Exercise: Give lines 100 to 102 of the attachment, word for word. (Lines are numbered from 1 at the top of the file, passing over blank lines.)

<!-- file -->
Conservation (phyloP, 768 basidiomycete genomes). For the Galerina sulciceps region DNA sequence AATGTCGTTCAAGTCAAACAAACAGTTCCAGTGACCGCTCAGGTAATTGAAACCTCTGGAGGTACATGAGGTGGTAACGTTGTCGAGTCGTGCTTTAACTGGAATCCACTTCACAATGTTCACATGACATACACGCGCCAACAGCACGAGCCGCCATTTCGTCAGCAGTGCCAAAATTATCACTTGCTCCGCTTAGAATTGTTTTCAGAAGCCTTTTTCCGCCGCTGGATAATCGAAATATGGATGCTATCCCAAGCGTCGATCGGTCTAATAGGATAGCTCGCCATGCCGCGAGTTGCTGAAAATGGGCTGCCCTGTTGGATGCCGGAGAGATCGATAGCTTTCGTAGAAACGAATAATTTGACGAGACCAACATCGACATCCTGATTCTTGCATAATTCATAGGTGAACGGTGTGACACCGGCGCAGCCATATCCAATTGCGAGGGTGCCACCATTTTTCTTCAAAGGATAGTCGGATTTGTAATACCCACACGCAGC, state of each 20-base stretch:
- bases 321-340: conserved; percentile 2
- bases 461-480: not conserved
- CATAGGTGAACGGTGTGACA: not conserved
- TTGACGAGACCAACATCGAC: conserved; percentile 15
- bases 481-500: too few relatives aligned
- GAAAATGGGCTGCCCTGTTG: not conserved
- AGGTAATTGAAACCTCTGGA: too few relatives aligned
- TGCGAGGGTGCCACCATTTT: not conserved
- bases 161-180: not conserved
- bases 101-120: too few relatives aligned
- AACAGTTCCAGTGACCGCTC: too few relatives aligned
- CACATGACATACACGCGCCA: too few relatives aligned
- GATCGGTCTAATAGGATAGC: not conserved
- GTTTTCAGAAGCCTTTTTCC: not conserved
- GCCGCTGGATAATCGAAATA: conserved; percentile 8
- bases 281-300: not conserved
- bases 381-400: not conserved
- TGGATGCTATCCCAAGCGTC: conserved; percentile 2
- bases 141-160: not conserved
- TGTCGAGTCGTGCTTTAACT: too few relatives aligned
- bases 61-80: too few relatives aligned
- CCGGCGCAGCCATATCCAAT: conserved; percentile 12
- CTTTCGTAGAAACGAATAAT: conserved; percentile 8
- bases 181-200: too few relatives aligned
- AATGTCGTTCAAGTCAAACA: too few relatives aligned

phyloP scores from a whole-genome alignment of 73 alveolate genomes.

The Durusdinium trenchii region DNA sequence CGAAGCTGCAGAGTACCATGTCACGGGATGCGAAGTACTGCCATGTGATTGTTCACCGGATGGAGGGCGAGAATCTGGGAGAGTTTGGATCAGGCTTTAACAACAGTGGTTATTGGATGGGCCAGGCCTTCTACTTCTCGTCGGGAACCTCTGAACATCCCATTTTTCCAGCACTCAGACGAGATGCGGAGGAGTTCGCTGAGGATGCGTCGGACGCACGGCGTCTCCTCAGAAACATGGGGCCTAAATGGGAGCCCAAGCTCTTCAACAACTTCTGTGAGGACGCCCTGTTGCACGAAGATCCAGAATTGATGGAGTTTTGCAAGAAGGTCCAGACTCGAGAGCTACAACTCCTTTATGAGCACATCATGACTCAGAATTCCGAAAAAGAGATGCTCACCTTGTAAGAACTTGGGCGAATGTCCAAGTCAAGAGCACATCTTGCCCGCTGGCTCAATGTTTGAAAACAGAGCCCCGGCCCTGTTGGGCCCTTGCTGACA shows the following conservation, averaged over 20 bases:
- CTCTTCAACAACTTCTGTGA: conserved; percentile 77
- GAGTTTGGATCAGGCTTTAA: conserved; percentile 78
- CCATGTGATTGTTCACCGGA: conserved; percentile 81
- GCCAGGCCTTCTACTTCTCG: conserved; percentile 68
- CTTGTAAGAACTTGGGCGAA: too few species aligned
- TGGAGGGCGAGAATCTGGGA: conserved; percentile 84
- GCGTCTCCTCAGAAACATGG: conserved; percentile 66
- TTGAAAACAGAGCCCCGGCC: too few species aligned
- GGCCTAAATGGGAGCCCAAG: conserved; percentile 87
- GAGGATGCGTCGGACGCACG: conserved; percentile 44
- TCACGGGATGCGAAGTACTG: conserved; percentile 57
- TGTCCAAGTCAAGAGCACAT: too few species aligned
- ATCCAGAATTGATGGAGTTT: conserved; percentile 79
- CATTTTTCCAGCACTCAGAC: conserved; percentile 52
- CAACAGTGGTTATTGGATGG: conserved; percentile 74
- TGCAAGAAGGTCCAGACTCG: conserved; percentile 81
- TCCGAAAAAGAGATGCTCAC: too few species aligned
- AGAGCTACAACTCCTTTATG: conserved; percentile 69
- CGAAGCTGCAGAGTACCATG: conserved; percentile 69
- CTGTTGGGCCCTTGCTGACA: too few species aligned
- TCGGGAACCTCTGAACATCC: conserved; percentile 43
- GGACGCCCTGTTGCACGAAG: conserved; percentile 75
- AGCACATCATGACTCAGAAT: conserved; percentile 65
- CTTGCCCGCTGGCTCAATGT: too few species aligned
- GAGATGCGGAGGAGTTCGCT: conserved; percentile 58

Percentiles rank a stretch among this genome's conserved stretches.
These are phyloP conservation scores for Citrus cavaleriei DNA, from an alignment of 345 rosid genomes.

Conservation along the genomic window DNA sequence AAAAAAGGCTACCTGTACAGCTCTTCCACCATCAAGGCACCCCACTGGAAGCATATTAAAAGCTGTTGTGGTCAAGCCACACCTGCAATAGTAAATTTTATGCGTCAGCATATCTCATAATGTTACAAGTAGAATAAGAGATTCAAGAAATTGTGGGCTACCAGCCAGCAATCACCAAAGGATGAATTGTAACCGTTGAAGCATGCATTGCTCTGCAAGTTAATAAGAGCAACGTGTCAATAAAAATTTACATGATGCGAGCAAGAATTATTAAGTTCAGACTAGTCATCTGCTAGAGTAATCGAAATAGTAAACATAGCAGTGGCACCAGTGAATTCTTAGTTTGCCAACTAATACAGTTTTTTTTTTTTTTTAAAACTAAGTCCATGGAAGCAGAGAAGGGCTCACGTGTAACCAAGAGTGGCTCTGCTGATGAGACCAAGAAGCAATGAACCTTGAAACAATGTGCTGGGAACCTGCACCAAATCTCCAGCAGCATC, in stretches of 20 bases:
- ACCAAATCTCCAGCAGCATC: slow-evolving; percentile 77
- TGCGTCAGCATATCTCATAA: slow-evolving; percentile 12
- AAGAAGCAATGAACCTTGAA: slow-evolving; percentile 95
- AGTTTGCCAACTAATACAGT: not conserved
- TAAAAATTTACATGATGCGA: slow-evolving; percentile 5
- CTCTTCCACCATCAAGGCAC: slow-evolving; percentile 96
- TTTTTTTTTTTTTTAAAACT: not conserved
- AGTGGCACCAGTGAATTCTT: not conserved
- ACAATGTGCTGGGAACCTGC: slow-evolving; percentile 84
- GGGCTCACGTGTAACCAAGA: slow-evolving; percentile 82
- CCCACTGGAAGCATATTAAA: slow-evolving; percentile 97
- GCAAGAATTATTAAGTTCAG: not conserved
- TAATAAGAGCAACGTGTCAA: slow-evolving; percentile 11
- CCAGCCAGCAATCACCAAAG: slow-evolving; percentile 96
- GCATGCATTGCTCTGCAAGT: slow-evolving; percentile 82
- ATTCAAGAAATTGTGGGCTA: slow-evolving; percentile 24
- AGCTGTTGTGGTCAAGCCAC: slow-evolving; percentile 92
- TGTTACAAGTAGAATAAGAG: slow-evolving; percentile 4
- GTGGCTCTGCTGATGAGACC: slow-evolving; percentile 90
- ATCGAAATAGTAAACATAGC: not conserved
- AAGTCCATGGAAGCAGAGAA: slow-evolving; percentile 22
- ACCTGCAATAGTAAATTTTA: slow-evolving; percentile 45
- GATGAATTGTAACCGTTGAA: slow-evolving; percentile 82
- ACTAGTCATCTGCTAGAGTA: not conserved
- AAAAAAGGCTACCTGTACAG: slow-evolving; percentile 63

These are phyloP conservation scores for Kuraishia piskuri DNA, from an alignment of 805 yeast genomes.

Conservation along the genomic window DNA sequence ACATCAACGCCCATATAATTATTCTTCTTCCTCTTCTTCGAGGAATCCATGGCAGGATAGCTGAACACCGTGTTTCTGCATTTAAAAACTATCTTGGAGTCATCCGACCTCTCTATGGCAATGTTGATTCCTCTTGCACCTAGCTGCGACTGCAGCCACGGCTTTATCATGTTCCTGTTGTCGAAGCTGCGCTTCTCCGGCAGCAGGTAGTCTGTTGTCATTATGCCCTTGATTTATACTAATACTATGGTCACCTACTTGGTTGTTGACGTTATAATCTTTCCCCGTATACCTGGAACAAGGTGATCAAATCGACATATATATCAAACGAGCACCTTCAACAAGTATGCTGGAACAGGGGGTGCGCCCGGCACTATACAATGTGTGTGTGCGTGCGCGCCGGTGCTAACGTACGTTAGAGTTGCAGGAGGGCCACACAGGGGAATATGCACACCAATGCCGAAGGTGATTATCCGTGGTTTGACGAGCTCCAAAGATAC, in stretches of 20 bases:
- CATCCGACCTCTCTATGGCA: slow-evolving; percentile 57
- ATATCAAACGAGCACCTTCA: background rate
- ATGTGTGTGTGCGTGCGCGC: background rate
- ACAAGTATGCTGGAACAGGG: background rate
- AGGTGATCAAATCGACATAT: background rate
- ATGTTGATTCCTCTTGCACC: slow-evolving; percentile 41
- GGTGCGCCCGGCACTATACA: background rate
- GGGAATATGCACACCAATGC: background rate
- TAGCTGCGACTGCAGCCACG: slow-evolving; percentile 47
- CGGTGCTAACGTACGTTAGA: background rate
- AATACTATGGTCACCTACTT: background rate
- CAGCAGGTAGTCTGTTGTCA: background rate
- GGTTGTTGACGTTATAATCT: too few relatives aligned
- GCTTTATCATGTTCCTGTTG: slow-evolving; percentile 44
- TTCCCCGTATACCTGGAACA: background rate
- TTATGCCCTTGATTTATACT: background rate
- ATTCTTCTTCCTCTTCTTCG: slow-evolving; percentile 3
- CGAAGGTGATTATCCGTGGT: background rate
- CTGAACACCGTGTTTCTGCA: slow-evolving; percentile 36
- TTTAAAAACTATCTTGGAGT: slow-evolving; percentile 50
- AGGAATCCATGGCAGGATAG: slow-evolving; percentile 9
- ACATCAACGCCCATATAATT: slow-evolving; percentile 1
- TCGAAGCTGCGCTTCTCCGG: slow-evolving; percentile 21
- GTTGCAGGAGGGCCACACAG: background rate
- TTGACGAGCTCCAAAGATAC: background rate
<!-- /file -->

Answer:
- ATTCTTCTTCCTCTTCTTCG: slow-evolving; percentile 3
- CGAAGGTGATTATCCGTGGT: background rate
- CTGAACACCGTGTTTCTGCA: slow-evolving; percentile 36